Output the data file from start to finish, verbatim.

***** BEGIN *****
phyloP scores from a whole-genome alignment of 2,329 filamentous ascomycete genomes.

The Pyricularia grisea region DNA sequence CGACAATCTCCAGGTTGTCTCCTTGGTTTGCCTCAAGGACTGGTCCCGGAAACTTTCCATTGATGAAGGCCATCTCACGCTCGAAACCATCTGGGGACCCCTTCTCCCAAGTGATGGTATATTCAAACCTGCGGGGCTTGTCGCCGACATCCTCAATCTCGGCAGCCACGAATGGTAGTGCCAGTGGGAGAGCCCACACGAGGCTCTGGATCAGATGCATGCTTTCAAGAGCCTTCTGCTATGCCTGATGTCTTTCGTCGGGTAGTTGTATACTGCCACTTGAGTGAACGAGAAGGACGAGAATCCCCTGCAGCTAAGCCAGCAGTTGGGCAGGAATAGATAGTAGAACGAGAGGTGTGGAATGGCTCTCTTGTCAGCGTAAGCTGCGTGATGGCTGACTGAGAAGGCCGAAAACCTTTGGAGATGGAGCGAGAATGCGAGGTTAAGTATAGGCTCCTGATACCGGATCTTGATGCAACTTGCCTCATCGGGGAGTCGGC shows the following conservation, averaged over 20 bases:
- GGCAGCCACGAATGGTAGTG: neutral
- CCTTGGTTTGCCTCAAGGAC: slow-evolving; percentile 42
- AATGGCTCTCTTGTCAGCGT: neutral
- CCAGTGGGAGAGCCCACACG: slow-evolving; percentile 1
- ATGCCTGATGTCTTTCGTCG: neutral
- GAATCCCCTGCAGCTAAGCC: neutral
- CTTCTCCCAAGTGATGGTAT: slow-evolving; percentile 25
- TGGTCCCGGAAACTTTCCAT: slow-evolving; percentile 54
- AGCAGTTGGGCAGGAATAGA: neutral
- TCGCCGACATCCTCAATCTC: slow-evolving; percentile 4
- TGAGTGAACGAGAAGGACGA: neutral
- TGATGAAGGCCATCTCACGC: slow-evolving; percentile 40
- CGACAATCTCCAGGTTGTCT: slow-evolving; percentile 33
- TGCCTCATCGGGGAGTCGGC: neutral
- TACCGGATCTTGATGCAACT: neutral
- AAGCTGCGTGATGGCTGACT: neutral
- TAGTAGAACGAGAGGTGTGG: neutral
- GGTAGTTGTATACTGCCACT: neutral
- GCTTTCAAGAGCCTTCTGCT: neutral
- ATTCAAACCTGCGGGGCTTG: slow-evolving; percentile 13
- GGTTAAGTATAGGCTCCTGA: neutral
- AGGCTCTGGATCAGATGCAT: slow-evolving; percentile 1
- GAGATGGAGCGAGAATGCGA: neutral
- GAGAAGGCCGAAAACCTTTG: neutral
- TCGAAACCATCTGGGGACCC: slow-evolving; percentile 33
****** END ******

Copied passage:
phyloP scores from a whole-genome alignment of 2,329 filamentous ascomycete genomes.

The Pyricularia grisea region DNA sequence CGACAATCTCCAGGTTGTCTCCTTGGTTTGCCTCAAGGACTGGTCCCGGAAACTTTCCATTGATGAAGGCCATCTCACGCTCGAAACCATCTGGGGACCCCTTCTCCCAAGTGATGGTATATTCAAACCTGCGGGGCTTGTCGCCGACATCCTCAATCTCGGCAGCCACGAATGGTAGTGCCAGTGGGAGAGCCCACACGAGGCTCTGGATCAGATGCATGCTTTCAAGAGCCTTCTGCTATGCCTGATGTCTTTCGTCGGGTAGTTGTATACTGCCACTTGAGTGAACGAGAAGGACGAGAATCCCCTGCAGCTAAGCCAGCAGTTGGGCAGGAATAGATAGTAGAACGAGAGGTGTGGAATGGCTCTCTTGTCAGCGTAAGCTGCGTGATGGCTGACTGAGAAGGCCGAAAACCTTTGGAGATGGAGCGAGAATGCGAGGTTAAGTATAGGCTCCTGATACCGGATCTTGATGCAACTTGCCTCATCGGGGAGTCGGC shows the following conservation, averaged over 20 bases:
- GGCAGCCACGAATGGTAGTG: neutral
- CCTTGGTTTGCCTCAAGGAC: slow-evolving; percentile 42
- AATGGCTCTCTTGTCAGCGT: neutral
- CCAGTGGGAGAGCCCACACG: slow-evolving; percentile 1
- ATGCCTGATGTCTTTCGTCG: neutral
- GAATCCCCTGCAGCTAAGCC: neutral
- CTTCTCCCAAGTGATGGTAT: slow-evolving; percentile 25
- TGGTCCCGGAAACTTTCCAT: slow-evolving; percentile 54
- AGCAGTTGGGCAGGAATAGA: neutral
- TCGCCGACATCCTCAATCTC: slow-evolving; percentile 4
- TGAGTGAACGAGAAGGACGA: neutral
- TGATGAAGGCCATCTCACGC: slow-evolving; percentile 40
- CGACAATCTCCAGGTTGTCT: slow-evolving; percentile 33
- TGCCTCATCGGGGAGTCGGC: neutral
- TACCGGATCTTGATGCAACT: neutral
- AAGCTGCGTGATGGCTGACT: neutral
- TAGTAGAACGAGAGGTGTGG: neutral
- GGTAGTTGTATACTGCCACT: neutral
- GCTTTCAAGAGCCTTCTGCT: neutral
- ATTCAAACCTGCGGGGCTTG: slow-evolving; percentile 13
- GGTTAAGTATAGGCTCCTGA: neutral
- AGGCTCTGGATCAGATGCAT: slow-evolving; percentile 1
- GAGATGGAGCGAGAATGCGA: neutral
- GAGAAGGCCGAAAACCTTTG: neutral
- TCGAAACCATCTGGGGACCC: slow-evolving; percentile 33